The Israeli army allows one or two days annually for the villagers to collect their olive harvest; the permissions are usually given to children, which causes delay in harvesting and enables settler abuses. In 2012 the settlers came during the olive harvest and stole it.

The main – and only – road in/out the village of Iskaka is frequently closed by the Israeli army which sets up a checkpoint, effectively blocking the access to Salfit or Nablus. Six dunums of the village’s land were destroyed by the construction of a paved road. The power lines that supplied electricity to Iskaka were destroyed during the construction of the settler-only road, forcing the village to construct underground electricity lines that cost much more. The DCO recently informed the municipality of Iskaka that a new settlement will be built between Iskaka and the illegal Israeli settlement of Rechelim.

Our last visit of the day was at the Red Crescent local office in Salfit. There are around 75,000 in the Salfit district; it has a total of 19 Palestinian villages and 24 illegal Israeli settlements. More than 60% of the total income comes from olives. The district has plentiful water resources, yet they have been stolen by Israel which then sells the water back to the local Palestinians for much higher prices.

After talking to Red Crescent Salfit’s representatives, we drove back to Bruqin with our local contact and had lunch with his family. He then showed us the polluted river in the village; sewage from the illegal settlement of Ariel makes the water stinky and undrinkable. In other surrounding villages much higher than average cancer cases have been recorded (with children and the elderly particularly affected); the villagers attribute this to the chemical and human waste from Israel’s illegal settlements that contaminates their rivers, and with them, their lands, animals, and families.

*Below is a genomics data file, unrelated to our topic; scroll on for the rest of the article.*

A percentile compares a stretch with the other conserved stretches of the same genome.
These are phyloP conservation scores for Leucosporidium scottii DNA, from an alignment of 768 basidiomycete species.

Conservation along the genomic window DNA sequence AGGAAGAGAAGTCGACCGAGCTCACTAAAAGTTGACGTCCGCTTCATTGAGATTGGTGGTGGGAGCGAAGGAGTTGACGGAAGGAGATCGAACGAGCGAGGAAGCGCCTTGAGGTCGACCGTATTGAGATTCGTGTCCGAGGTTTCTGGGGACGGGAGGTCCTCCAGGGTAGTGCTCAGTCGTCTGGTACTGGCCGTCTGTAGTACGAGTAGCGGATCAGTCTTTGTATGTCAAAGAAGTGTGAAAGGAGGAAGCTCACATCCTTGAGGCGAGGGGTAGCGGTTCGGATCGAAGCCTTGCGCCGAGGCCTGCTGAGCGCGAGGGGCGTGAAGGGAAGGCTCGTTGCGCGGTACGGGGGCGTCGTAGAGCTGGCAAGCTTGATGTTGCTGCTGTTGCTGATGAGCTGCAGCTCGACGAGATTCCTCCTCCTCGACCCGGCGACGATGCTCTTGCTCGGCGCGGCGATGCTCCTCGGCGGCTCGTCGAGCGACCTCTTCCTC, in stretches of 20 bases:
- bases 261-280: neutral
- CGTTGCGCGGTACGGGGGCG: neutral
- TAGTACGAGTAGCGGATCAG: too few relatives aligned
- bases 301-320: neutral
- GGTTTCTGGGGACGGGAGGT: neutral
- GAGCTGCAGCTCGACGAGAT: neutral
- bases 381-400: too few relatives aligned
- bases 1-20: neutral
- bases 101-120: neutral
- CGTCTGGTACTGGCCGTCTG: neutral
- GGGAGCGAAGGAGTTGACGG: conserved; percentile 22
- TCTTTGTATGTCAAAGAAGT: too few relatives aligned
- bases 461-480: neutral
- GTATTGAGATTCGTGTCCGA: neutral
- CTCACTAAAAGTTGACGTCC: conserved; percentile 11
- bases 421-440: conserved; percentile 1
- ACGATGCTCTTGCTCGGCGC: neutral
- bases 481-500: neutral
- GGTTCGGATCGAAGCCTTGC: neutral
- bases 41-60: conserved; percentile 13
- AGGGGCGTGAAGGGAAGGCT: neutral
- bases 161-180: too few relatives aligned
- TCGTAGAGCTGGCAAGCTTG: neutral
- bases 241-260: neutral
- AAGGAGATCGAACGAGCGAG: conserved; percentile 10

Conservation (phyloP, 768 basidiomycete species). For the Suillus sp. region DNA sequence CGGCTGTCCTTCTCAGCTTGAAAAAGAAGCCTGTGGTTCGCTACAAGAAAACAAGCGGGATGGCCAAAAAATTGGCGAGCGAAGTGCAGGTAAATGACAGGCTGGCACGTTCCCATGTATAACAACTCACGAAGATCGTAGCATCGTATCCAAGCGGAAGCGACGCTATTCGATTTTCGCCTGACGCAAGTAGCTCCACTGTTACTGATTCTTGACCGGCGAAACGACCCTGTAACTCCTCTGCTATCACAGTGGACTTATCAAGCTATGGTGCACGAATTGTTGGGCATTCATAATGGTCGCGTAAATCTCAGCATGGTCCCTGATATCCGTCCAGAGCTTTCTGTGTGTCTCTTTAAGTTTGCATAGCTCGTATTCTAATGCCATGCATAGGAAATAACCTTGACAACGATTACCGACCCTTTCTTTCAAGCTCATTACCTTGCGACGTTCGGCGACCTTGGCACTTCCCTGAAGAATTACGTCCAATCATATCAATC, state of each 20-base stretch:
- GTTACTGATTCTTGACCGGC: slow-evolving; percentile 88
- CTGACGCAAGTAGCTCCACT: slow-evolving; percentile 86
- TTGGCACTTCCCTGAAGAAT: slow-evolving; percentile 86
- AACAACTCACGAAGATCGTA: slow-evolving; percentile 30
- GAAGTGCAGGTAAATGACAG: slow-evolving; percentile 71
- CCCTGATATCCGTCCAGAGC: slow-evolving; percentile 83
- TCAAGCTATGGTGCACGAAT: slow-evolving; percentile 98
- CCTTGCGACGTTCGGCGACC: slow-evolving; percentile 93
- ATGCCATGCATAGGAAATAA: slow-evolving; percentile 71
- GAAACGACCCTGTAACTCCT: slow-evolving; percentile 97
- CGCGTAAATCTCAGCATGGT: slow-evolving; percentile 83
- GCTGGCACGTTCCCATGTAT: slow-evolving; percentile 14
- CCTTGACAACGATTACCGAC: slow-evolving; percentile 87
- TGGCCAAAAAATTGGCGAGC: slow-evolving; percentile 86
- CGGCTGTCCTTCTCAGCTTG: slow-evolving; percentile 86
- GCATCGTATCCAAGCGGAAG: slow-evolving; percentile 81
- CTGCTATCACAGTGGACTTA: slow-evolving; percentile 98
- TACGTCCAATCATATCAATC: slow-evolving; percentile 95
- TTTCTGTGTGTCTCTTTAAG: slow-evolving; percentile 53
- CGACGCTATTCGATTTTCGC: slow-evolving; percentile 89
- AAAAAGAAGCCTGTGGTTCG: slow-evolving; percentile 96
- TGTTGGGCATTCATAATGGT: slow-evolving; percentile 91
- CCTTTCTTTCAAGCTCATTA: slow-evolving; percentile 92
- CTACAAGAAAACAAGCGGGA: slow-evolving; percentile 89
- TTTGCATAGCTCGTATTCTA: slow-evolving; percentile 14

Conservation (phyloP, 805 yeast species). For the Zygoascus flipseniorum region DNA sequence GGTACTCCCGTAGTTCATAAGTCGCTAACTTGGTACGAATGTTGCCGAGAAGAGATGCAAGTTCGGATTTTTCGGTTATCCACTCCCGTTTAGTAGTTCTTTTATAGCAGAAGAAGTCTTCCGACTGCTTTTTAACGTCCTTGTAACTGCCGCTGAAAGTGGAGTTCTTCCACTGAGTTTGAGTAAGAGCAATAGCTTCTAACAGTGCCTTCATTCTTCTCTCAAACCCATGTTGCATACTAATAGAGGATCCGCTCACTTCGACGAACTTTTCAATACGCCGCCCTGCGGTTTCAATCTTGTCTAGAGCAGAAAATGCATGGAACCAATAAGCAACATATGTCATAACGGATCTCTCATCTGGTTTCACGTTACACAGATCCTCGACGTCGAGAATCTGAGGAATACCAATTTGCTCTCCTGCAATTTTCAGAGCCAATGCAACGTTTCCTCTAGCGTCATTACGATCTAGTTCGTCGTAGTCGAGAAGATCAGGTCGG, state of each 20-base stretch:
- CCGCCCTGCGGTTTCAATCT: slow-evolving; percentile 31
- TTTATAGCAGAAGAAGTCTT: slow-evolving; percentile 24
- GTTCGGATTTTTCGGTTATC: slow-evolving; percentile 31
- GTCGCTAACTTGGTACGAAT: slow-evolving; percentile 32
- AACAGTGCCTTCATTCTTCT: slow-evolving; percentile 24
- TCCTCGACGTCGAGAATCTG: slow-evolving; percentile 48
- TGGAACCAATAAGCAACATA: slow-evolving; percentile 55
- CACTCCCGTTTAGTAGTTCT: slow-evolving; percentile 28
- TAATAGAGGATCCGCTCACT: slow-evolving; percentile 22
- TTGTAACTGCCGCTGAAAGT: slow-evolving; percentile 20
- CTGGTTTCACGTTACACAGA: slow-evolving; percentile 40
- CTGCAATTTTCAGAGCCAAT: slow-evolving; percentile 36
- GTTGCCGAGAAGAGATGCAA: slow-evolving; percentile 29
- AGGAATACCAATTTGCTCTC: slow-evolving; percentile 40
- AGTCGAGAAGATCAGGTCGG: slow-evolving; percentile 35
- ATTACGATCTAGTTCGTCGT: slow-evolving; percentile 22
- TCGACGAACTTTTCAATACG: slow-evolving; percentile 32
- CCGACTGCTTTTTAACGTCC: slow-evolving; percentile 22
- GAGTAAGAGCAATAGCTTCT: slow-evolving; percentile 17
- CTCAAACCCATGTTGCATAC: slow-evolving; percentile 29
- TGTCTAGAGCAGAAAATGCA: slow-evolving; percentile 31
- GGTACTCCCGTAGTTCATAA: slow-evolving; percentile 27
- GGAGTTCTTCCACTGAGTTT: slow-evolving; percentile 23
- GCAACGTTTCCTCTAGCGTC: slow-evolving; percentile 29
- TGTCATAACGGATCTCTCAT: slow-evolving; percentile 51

Day Two; Az Zawiya & Mas-ha

The next day two people from IWPS and one from ISM attended the tour. We went to the town of Az Zawiya to meet its current mayor. Our contact also took us to a mobile clinic that travels around the Salfit area. Twice a month it stops in Az Zawiya; more frequently in bigger villages and towns. The clinic sells medical supplies for low prices (around 3 NIS) and offers free medical exams.

Az Zawiya’s youth centre has a variety of programmes for youngsters from the village and the surrounding area. While at the centre, we were shown a film about local women farming. The Israeli army and illegal settlers cause a lot of trouble for Az Zawiya; for example, the army forbids women to take their sons with them to farm “for security reasons”.

In 2004-2006 the village held daily demonstrations against the Apartheid Wall being built right next to homes, 3 metres from the secondary school. Through organizing and demonstrating, the villagers saved over 8,000 dunums of their land; the Wall was eventually moved 2 km west of Az Zawiya, but it stole 200 dunums of fertile farmland from the local people.

After Az Zawiya, we went to the village of Mas-ha whose water has been seized by the Israeli military for the use of nearby settlements. Mas-ha and other villages in the area are now forced to import water from Azzun, which is twice as expensive as before. The area used by Israel for the construction of the fence and the security road is stolen Mas-ha farm land. Villagers the Israeli government will replace the fence with a concrete wall, destroying even more olive trees and stealing even more land.